Know your stuff. Do your homework, and prepare as much in advance as you can. Know what the set is like. Do as much research on the host as you can, and make the host the focus of your attention. “If the host loves you, the audience will love you,” said Weingarten.

Be put-together. “People make snap decisions,” said Weingarten. “You want them to focus on your knowledge, not on what you’re wearing. For example, there’s a lawyer that loves to wear head-to-toe green suits. People tend to tune out his message because they’re so focused on what he’s wearing.

Be picky. Research every opportunity, rather than accepting every offer. Weingarten shared the story of how she was offered to be on “The Daily Show,” but turned it down because it would not have provided her the kind of exposure she was looking for.

Be comfortable. When deciding what to wear, pick something you’re comfortable in so you are not self-conscious. Otherwise, you are going to be too distracted to do a good job.

Nancy Daniels

“The way you sound on your answering machine is the way everyone else hears you,” said Daniels. If you don’t like what you hear, there are ways you can improve and find your “real” voice:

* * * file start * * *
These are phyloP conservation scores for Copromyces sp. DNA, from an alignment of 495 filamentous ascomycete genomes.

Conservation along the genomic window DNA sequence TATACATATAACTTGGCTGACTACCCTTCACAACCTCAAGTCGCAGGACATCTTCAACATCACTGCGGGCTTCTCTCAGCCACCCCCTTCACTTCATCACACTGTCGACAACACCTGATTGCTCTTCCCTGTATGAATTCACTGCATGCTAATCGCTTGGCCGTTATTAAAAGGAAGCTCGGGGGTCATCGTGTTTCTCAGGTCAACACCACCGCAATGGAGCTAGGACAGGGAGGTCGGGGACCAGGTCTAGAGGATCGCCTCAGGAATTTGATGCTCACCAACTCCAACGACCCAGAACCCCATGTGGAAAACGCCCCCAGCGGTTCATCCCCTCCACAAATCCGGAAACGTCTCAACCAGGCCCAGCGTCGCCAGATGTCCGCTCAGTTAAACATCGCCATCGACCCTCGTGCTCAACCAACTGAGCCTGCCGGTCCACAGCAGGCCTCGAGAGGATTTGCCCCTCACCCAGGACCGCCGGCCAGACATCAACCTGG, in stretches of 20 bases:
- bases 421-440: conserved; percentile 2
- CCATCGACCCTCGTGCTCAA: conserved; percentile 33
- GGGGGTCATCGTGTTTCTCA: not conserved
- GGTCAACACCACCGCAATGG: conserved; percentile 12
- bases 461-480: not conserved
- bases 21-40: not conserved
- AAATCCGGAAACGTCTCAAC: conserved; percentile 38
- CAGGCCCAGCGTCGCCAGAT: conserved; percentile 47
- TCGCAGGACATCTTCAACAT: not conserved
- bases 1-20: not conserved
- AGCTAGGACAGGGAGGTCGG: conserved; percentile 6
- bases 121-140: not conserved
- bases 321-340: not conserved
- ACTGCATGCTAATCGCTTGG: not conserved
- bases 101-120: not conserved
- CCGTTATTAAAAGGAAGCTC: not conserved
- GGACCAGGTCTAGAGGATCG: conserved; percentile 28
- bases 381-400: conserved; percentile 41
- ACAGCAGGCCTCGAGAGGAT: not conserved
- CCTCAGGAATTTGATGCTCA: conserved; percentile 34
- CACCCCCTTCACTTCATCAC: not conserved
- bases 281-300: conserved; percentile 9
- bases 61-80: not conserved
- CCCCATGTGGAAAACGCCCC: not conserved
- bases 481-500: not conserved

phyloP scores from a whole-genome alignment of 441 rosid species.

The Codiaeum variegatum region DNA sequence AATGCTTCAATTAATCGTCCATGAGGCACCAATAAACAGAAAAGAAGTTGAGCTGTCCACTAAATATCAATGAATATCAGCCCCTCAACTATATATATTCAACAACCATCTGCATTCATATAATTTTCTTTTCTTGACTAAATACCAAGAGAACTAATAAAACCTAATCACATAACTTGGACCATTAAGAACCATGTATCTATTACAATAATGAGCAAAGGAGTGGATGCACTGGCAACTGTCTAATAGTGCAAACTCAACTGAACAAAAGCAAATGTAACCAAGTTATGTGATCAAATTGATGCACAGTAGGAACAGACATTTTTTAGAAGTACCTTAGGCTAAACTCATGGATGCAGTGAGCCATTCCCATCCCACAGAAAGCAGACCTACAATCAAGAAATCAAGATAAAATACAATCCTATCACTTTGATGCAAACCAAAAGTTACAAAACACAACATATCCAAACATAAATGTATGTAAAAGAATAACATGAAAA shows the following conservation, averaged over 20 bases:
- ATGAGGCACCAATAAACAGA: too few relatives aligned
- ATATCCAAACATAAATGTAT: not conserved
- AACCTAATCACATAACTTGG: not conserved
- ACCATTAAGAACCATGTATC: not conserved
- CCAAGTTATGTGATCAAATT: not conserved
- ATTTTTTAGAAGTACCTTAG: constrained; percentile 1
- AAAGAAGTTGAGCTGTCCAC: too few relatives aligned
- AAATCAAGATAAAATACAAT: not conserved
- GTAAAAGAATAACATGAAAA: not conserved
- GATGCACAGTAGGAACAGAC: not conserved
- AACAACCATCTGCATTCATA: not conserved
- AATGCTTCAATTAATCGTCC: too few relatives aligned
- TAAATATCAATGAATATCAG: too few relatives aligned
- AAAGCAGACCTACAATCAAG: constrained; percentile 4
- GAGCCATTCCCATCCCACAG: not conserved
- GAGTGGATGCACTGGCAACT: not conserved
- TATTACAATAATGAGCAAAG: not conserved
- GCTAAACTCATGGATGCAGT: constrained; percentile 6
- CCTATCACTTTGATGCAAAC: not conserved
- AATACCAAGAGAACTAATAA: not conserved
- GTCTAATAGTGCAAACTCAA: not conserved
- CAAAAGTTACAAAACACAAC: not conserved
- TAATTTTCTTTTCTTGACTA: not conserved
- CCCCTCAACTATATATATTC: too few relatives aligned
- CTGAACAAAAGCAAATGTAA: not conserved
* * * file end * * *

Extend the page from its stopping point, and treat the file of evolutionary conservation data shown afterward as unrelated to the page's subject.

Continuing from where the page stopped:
Record yourself. Practice by recording yourself in a mock interview session with a friend or colleague. This will help you gauge:

  • The volume of your voice: “You don’t want to speak too softly,” said Daniels.
  • Your accent: You don’t have to get rid of it, but you do have to be understood.
  • Whether you speak with “Valley Girl-ese,” as Daniels calls it. “If every sentence sounds like it ends in a question, you will not sound confident or professional.”

Find the friendly faces. The secret to public speaking, said Daniels, is to treat the audience or interviewer as if you were having a conversation in your living room. Zero in on your “smilers” – they will make you feel more confident.

Learn diaphragmatic breathing. It’s OK to be nervous. Learn to breathe with the support of your diaphragm; it will help you take control of your nervousness. Daniels recently wrote about how to control what comes out of your mouth when you’re nervous.

Brad Phillips

When speaking to the media, remember that your job is not to be comprehensive – your job is to give the public only enough information to take the action you want them to take. Reduce your points to your three most important messages, and support them with compelling stories and statistics.

People will remember almost nothing you say during media interviews, and one of the ways you can combat that is through repetition. “It takes 7-15 repetitions for people to remember your message,” said Phillips.

So what makes a message effective? According to Phillips, an effective message is composed of stories, statistics and sound bites.